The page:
In the bankruptcy case (Laroche, Wayne W. and April J.; In re), the bankruptcy court ruled that debtors filing bankruptcy must disclose their tax refund even if it is only an estimate based on previous years.

The details of the bankruptcy case:

In the Chapter 7 bankruptcy case the debtors failed to disclose their estimated 2008 tax refunds during the first meeting of the creditors on December 15, 2008. On February 13, 2009, the bankruptcy trustee filed her interim report noting the missing tax refund. But on March 26, 2009, the bankruptcy trustee received the debtors’ $4,420 tax return and scheduled it as an asset of the estate. However, the debtors’ tried to claim the tax return as exempt.

The tax return was not exempt and was considered an asset in the bankruptcy estate. Furthermore, the debtors were required to file an estimated tax return with their bankruptcy paperwork and they failed to do so. This could have given the impression that they were attempting to hide an asset; but the bankruptcy judge recognized that it was a common error.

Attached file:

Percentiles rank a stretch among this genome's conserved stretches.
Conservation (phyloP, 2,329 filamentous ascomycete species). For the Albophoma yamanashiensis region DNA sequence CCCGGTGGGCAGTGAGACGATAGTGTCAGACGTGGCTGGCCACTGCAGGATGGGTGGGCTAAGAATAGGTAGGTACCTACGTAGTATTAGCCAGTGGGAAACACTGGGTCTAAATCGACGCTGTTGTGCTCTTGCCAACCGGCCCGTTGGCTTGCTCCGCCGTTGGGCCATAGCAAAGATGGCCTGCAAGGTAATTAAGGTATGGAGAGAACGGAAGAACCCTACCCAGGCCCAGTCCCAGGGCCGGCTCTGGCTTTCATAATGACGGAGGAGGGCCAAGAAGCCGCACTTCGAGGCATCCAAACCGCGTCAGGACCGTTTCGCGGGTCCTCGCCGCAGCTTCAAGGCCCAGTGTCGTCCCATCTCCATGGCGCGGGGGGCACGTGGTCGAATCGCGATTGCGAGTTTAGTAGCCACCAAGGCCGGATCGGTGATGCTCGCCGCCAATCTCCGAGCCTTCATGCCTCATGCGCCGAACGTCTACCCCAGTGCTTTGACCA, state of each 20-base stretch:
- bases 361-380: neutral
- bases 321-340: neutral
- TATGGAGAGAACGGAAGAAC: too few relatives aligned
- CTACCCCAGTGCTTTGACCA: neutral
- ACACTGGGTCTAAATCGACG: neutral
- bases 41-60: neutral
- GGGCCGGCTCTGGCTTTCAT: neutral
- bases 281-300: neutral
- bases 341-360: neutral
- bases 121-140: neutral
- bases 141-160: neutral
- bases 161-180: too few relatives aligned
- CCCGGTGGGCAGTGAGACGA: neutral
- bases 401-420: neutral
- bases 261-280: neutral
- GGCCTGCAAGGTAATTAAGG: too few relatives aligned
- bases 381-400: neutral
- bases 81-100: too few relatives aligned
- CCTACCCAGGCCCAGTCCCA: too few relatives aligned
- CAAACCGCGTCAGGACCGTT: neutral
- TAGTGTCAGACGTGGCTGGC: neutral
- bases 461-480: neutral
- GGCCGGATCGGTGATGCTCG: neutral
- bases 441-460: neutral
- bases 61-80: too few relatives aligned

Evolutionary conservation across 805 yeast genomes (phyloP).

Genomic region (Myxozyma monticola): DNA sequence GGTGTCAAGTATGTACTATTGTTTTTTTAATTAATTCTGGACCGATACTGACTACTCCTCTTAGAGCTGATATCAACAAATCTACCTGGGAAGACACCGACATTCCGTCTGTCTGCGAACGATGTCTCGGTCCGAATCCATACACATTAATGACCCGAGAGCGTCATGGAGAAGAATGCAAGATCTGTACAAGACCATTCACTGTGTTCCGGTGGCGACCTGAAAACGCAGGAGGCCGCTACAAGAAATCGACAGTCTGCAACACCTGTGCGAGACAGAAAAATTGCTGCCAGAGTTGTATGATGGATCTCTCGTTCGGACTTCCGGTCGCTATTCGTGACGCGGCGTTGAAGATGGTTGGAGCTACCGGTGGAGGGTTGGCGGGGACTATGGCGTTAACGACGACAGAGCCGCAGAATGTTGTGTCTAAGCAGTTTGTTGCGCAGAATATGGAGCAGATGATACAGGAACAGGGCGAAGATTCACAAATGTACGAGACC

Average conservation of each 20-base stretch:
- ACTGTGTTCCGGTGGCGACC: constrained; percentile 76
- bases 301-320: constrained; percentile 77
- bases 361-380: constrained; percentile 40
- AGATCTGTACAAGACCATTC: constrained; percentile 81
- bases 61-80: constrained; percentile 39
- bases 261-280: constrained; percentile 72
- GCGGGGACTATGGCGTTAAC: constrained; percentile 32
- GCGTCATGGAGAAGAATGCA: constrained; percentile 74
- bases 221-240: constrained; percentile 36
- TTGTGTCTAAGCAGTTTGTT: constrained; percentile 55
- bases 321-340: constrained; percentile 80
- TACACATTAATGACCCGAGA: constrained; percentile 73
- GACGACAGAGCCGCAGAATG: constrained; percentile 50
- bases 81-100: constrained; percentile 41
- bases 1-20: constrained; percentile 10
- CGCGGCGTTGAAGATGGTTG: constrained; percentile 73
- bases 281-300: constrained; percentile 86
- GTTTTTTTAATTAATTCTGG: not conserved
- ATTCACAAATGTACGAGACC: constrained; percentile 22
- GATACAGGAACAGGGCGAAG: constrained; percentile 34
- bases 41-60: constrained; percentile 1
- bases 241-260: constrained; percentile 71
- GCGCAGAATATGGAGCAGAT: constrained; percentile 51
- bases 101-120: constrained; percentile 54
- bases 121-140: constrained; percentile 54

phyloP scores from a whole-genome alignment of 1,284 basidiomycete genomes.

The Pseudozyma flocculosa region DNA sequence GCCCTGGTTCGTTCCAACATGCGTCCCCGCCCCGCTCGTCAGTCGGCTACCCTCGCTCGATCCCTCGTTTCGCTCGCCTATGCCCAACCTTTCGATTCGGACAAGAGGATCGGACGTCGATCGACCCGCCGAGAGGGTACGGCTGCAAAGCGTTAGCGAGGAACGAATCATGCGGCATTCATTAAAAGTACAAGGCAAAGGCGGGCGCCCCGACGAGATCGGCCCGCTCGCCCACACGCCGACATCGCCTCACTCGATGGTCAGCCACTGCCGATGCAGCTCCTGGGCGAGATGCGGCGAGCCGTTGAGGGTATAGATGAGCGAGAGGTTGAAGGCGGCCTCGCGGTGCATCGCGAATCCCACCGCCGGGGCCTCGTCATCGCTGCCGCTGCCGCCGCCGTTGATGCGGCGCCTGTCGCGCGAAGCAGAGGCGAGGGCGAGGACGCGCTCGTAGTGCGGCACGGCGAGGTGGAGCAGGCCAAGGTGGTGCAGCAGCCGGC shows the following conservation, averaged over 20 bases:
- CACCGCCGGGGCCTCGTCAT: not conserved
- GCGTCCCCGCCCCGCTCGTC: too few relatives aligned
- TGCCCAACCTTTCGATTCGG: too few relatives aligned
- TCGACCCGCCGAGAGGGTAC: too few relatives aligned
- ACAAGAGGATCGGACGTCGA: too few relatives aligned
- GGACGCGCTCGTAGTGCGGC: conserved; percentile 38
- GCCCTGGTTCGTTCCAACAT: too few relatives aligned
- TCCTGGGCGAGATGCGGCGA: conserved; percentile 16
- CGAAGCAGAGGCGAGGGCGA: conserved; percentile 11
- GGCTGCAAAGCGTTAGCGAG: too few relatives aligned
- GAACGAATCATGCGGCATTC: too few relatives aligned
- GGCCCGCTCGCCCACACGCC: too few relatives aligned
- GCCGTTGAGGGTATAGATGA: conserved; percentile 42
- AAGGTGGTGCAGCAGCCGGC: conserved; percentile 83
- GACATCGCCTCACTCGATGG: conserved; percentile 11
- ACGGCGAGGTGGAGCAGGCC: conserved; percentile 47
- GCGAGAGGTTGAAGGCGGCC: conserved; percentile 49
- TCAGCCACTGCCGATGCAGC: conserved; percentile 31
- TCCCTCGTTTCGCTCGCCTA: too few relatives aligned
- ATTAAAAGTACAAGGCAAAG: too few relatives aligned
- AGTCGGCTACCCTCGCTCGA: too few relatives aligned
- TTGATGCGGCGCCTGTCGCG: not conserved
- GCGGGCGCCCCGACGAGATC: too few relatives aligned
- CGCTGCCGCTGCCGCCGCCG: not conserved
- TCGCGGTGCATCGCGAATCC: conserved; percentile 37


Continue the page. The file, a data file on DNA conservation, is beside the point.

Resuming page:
The bankruptcy judge said:

“Although the debtors’ actions in this case are not a model for what should have occurred, their actions likewise do not rise to the point of showing that there was any intent to conceal an asset of the estate or to act in anything but good faith,” the court said. “The court’s conclusion is also based upon the widespread notion, as the court has noted in other cases such as this one, that attorneys for debtors were not aware that tax refunds were and are property of the estate.
Hopefully, cases such as this one and other related cases, send a clear message to practitioners that tax refunds must be disclosed on Schedule B, even if the amount is an estimate based upon prior years experiences.”